By Mel Bellar
I grew up in Louisiana. My parents were from the Bible Belt of northern Louisiana/southern Arkansas where I spent my formative years in Shreveport. That is in the ArkLaTex (cute eh?). They had pretty serious accents, my mother especially. Peg says she made my name, Mel, into 3 syllables but I only really can get 2 out of it; she called me “Maaaaay-el”. She also said that things were “rill perdy.” When I let my mind loose to float around the great swirling void in my brain in search of a topic, Perdy Persicarias just popped into focus like on The Magic 8 Ball. Anyway, Persicarias, more commonly know as fleeceflowers or jumpseeds, are “rill perdy.”
I have Persicarias on the brain because my sizeable patch of Persicaria bistorta “Superba” is just bursting into bloom. I think it was my first Persicaria and I don’t even remember where it came from. It is a great spreader, but controllable, and has a proliferation of 3 to 4 inch little pink bottlebrush flowers all over it from mid-May until mid-June. It is a very welcome addition to the garden at this time of year when very little is blooming other then Spring bulbs and ephemerals, which are waning, or have been eaten by the critters. The flowers are on little stalks that extend well above the foliage so the flowers blow in the wind,which is kind of cool. This Persicaria is very hardy and has no issues growing in our once zone 4 area. Also, the deer don’t eat it and I have never seen it riddled with insect holes or powdery mildew.
There are Persicarias all over the map in terms of sizes and bloom times, although they all have lance-shaped leaves and seem to bloom in shades of pink to white. There is a little annual Persicaria called Persicaria capitata that I first encoutered in Ecuador that has litle pink ball flower on short stalks that only reach about 4 inches above the ground and forms a densegroundcover. I found it in a nusery in the area once and had it in my garden for several years before it petered out. Here is a reseeding annual.
I also have some Giant Fleeceflower, Persicaria polymorpha, that I really love because it is a strong presence in the garden for most of the summer. It easily gets to be 6 feet tall in my garden with huge white plume-like blooms that are probably 8 to 12 inches in length themselves. It is one of those plants that you just can’t believe can get that big in one season, because it is a perennial that dies back to the ground each Winter. It is not drop-dead gorgeous. But it is just so cool to have something that big blooming in that way for such a long time.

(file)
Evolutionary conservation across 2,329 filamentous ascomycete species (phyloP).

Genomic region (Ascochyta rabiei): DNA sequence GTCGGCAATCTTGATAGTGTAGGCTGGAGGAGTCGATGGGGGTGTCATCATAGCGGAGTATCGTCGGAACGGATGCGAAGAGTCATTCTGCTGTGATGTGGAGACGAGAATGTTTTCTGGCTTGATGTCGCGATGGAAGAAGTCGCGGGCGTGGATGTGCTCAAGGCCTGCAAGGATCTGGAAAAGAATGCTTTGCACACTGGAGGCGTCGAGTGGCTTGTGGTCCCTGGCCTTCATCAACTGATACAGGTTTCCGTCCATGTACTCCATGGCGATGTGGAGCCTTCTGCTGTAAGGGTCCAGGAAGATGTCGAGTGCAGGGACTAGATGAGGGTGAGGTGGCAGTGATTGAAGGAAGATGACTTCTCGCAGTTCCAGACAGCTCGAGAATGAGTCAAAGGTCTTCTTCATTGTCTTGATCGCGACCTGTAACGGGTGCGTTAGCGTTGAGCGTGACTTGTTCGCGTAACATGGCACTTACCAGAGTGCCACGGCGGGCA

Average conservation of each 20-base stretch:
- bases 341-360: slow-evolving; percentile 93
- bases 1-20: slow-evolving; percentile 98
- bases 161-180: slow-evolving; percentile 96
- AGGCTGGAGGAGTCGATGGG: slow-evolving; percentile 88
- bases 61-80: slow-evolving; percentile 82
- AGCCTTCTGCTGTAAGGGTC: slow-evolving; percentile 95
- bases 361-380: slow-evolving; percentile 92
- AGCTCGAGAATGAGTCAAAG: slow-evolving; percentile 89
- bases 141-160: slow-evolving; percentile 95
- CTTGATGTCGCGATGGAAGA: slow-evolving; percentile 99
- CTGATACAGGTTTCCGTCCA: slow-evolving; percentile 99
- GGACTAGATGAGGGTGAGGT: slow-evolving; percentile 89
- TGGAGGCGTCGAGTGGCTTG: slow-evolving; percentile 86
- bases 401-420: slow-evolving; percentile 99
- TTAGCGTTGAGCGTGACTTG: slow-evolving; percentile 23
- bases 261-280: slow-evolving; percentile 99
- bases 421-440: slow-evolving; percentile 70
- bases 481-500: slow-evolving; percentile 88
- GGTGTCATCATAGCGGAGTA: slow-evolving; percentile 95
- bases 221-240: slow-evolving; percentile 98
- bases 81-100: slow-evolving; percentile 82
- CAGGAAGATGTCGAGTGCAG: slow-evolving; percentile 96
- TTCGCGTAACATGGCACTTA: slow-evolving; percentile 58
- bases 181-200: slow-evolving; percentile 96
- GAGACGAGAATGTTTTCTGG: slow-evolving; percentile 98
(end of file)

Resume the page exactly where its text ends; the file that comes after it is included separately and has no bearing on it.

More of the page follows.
I think my favorite Persicaria is Firetail, Persicaria amplexicaulis. It blooms in the later Summer throughout the Fall and is used in masses in a lot of wild, meadowlike plantings. Its bloom is darker than many of the others and it is a nice height, coming in around 3 feet most of the time. It does spread nicely and blooms a long time, but I do believe that I have seen deer damage in the places where it is farther away from my house.
We can’t talk about Persicarias without mentioning our native Persicarias. There is one that we find in the woods and random places at clients’, but often in shady areas. It is Persicaria virginiana. It has dark green leaves with little white to greenish-white, beady flowers on long, slender, wand-like stems. The flowers appear in mid to late Summer, but they are not particularly showy. The common name for this plant is Jumpseed or Virginia knotweed. We sometimes leave it in clumps at a client’s as it does look nice even if some would consider it a weed. It is very hardy and does well in our cold neighborhood. There is a very cool variegated cultivar of this plant called Persicaria virginiana “Painter’s Palette.” It has a very attractive multicolored leaf. I love this plant and have tried to grow it here, but it just struggles to stay alive and never really takes off. At my friend’s near Livingston Manor it thrives and spreads.
Now I have to get even more geeky on you. Pericarias are in the polygonum family which is the family of knotweeds, including the very invasive Japanese knotweed. Japanese knotweed’s botanical name is Fallopia japonica or Polygonum cuspidatum. The Persicarias often have common names that include knotweed and Japanese knotweed is sometimes called fleeceflower. There is a horribly invasive persicaria called “Mile a Minute Weed” that has done terrible damage in Connecticut, but is not hardy enough to live here (for the time being). The plants I mentioned in the column are not invasive, although a couple of them can be aggressive but easily controlled.
Mel Bellar is the owner of Zone4 Landscapes and a passionate Andes Gardener.